Screenshot of Wget running on Ubuntu and downloading this Wikipedia page about itself
|Developer(s)||Giuseppe Scrivano, Hrvoje Nikšić|
|Initial release||January 1996|
|Stable release||1.15 / 19 January 2014|
|Type||FTP client / HTTP client|
|License||GNU General Public License version 3 and later|
GNU Wget (or just Wget, formerly Geturl) is a computer program that retrieves content from web servers, and is part of the GNU Project. Its name is derived from World Wide Web and get. It supports downloading via HTTP, HTTPS, and FTP protocols.
Its features include recursive download, conversion of links for offline viewing of local HTML, and support for proxies. It appeared in 1996, coinciding with the boom of popularity of the Web, causing its wide use among Unix users and distribution with most major Linux distributions. Written in portable C, Wget can be easily installed on any Unix-like system and has been ported to many environments, including Microsoft Windows, Mac OS X, OpenVMS, MorphOS and AmigaOS.
- 1 History
- 2 Features
- 3 Using Wget
- 4 Authors and copyright
- 5 Development
- 6 Related works
- 7 See also
- 8 References
- 9 External links
Wget descends from an earlier program named
Geturl by the same author, the development of which commenced in late 1995. The name changed to Wget after the author became aware of an earlier Amiga program named GetURL, written by James Burton in AREXX.
Wget filled a gap in the web-downloading software available in the mid-1990s. No single program could reliably download files via both HTTP and FTP. Existing programs either only supported FTP (such as NcFTP and dl) or were written in Perl, which was not yet ubiquitous at the time. While Wget was inspired by features of some of the existing programs, it aimed to support both HTTP and FTP and to enable the users to build it using only the standard development tools found on every Unix system.
At that time many Unix users struggled behind extremely slow university and dial-up Internet connections, leading to a growing need for a downloading agent that could deal with transient network failures without assistance from the human operator.
In 2010 US Army intelligence analyst PFC Chelsea Manning used Wget to download the 250,000 U.S. diplomatic cables and 500,000 Army reports that came to be known as the Iraq War logs and Afghan War logs sent to Wikileaks.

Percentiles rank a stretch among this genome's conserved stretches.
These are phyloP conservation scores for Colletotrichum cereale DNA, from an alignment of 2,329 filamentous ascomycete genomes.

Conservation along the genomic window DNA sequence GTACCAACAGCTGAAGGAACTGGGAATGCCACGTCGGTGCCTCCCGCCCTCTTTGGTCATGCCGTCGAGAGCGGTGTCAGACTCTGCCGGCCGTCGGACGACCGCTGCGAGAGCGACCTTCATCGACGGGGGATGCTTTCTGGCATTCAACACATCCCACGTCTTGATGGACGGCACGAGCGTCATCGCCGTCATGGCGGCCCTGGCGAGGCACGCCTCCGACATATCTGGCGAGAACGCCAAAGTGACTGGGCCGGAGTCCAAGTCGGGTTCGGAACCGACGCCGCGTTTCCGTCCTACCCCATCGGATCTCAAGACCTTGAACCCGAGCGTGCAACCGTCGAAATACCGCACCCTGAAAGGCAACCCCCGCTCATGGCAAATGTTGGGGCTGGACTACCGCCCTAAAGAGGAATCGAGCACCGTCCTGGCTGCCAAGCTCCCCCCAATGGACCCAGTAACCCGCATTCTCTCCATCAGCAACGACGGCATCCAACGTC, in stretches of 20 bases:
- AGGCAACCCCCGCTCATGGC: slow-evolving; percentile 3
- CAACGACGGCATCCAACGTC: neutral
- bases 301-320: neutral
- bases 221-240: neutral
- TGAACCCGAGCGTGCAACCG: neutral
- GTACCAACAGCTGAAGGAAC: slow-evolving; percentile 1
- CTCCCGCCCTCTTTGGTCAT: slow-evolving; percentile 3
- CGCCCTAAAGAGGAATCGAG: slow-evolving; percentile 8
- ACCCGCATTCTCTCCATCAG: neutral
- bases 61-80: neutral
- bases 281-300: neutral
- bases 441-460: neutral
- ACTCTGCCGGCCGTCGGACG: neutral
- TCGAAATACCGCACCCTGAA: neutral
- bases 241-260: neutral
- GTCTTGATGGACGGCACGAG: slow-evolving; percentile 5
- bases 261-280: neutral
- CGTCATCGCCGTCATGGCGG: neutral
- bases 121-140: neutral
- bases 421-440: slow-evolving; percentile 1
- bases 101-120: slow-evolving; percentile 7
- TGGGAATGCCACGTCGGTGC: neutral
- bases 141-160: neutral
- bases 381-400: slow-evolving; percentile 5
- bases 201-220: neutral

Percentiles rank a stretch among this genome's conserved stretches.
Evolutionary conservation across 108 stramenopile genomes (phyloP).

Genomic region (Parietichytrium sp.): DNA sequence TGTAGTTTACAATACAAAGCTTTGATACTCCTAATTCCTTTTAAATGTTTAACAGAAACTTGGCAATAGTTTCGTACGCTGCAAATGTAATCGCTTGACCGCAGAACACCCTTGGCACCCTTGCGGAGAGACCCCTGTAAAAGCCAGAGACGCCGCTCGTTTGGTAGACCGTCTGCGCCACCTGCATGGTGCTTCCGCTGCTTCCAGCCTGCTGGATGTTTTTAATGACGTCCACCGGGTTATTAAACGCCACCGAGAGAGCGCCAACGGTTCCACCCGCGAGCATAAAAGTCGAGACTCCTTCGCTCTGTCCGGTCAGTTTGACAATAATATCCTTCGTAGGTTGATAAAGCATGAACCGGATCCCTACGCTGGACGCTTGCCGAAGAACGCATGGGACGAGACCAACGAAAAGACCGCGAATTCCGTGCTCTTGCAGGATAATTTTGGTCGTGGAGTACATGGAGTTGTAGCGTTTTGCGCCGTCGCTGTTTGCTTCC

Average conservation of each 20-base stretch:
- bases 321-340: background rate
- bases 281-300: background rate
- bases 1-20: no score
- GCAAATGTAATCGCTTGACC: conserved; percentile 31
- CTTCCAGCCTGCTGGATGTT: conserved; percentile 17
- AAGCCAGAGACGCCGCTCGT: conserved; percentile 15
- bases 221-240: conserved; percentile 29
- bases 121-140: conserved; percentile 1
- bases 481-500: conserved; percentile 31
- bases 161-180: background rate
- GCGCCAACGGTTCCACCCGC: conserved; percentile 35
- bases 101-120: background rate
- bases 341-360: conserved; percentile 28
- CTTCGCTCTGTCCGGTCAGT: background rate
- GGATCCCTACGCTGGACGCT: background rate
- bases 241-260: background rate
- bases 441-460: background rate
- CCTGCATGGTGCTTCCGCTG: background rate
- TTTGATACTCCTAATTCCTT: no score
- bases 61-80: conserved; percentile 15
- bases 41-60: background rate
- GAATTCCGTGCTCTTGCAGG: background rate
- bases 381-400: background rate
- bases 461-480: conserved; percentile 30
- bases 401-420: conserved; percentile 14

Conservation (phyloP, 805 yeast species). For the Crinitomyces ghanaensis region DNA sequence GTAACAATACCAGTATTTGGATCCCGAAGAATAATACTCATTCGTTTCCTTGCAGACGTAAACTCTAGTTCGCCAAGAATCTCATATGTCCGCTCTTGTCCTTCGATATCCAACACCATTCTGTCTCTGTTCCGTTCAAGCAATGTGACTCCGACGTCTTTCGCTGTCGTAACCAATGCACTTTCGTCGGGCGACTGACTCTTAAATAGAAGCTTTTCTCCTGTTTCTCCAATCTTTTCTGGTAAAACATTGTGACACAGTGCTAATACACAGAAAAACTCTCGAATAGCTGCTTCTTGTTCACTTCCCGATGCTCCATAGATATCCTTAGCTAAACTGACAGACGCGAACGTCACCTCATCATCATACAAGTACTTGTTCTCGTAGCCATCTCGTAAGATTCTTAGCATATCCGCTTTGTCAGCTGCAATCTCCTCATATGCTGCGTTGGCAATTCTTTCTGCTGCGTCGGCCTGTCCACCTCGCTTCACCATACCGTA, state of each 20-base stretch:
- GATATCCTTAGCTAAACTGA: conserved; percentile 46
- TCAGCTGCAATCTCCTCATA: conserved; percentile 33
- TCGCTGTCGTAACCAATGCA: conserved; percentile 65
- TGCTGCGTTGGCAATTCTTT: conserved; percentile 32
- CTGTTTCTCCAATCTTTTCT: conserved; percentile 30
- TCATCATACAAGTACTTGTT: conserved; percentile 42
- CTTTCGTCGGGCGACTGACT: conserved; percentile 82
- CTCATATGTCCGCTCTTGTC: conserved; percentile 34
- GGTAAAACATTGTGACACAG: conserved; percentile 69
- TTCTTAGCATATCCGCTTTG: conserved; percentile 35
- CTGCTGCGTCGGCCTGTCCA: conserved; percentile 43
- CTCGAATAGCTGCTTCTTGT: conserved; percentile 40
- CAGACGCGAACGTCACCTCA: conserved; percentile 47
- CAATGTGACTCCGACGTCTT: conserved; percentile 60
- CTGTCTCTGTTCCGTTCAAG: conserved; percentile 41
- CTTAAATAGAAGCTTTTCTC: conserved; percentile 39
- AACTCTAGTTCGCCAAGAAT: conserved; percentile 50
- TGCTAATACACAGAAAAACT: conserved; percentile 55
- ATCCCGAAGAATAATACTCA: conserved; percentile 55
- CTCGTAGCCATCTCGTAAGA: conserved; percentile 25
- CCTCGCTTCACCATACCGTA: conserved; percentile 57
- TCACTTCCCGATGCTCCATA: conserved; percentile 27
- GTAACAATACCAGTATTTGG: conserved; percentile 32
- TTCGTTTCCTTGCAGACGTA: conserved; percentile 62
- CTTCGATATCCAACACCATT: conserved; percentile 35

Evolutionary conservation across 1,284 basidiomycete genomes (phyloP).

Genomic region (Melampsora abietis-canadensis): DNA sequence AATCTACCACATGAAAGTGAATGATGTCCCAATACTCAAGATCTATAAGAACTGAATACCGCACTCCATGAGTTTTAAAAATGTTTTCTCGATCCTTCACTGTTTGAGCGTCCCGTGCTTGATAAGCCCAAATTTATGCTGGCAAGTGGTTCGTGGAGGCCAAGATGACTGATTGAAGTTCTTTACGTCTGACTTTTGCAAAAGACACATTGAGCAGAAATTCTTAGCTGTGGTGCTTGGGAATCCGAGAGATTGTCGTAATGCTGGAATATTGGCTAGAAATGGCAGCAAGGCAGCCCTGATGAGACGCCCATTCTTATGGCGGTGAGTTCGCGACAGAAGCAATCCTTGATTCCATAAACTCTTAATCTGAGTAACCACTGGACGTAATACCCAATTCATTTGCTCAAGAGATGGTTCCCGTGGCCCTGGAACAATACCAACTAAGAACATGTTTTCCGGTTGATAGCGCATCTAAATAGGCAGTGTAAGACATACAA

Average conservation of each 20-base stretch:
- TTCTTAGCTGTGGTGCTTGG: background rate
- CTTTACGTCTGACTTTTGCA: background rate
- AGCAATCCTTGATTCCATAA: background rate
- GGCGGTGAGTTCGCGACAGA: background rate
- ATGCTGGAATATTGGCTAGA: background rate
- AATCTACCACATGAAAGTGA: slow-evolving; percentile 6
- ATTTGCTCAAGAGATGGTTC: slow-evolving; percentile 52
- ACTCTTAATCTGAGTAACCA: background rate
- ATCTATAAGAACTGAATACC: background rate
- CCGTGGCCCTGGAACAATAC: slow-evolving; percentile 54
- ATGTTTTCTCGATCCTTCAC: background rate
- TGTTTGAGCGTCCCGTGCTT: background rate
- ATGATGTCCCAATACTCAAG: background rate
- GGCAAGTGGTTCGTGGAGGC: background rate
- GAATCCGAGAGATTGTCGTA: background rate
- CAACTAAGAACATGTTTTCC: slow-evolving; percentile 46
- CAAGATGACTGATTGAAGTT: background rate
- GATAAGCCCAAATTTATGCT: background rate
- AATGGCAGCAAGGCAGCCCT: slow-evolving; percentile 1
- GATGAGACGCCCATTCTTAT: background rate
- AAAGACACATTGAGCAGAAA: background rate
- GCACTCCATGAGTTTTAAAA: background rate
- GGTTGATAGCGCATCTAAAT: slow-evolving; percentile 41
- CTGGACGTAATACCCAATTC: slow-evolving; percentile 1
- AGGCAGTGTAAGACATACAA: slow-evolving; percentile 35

Wget has been designed for robustness over slow or unstable network connections. If a download does not complete due to a network problem, Wget will automatically try to continue the download from where it left off, and repeat this until the whole file has been retrieved. It was one of the first clients to make use of the then-new
Range HTTP header to support this feature.
Wget can optionally work like a web crawler by extracting resources linked from HTML pages and downloading them in sequence, repeating the process recursively until all the pages have been downloaded or a maximum recursion depth specified by the user has been reached. The downloaded pages are saved in a directory structure resembling that on the remote server. This "recursive download" enables partial or complete mirroring of web sites via HTTP. Links in downloaded HTML pages can be adjusted to point to locally downloaded material for offline viewing. When performing this kind of automatic mirroring of web sites, Wget supports the Robots Exclusion Standard (unless the option
-e robots=off is used).
Recursive download works with FTP as well, where Wget issues the
LIST command to find which additional files to download, repeating this process for directories and files under the one specified in the top URL. Shell-like wildcards are supported when the download of FTP URLs is requested.
When downloading recursively over either HTTP or FTP, Wget can be instructed to inspect the timestamps of local and remote files, and download only the remote files newer than the corresponding local ones. This allows easy mirroring of HTTP and FTP sites, but is considered inefficient and more error-prone when compared to programs designed for mirroring from the ground up, such as rsync. On the other hand, Wget doesn't require special server-side software for this task.